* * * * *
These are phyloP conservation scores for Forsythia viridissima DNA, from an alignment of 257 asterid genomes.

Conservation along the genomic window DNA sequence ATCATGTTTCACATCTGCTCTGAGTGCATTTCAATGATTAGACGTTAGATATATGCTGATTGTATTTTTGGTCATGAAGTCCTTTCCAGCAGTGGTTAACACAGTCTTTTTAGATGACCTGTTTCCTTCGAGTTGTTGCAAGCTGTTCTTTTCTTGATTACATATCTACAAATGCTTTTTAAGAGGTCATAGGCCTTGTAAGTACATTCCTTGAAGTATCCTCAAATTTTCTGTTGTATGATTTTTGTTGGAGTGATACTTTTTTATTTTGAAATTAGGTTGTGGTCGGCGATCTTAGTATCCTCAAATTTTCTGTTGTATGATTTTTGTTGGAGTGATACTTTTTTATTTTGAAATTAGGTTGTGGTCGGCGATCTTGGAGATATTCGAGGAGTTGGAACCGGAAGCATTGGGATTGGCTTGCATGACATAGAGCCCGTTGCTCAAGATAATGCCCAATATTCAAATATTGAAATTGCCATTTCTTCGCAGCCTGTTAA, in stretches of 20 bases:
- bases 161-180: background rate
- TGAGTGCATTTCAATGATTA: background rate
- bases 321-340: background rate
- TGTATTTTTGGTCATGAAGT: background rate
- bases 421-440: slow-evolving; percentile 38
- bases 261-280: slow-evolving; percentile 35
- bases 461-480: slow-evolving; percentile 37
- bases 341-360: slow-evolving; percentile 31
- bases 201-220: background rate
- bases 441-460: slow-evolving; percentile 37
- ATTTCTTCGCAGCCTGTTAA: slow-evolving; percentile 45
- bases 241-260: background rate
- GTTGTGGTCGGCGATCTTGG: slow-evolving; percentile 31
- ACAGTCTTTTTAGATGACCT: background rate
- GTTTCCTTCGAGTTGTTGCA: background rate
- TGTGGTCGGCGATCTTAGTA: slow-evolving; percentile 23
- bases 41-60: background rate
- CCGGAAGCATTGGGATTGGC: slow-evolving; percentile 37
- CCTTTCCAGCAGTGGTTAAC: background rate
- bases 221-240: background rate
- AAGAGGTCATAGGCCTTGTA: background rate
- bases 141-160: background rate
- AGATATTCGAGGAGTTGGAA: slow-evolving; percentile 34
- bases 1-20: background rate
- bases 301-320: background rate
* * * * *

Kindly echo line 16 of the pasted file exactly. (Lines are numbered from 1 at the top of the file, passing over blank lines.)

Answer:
- ACAGTCTTTTTAGATGACCT: background rate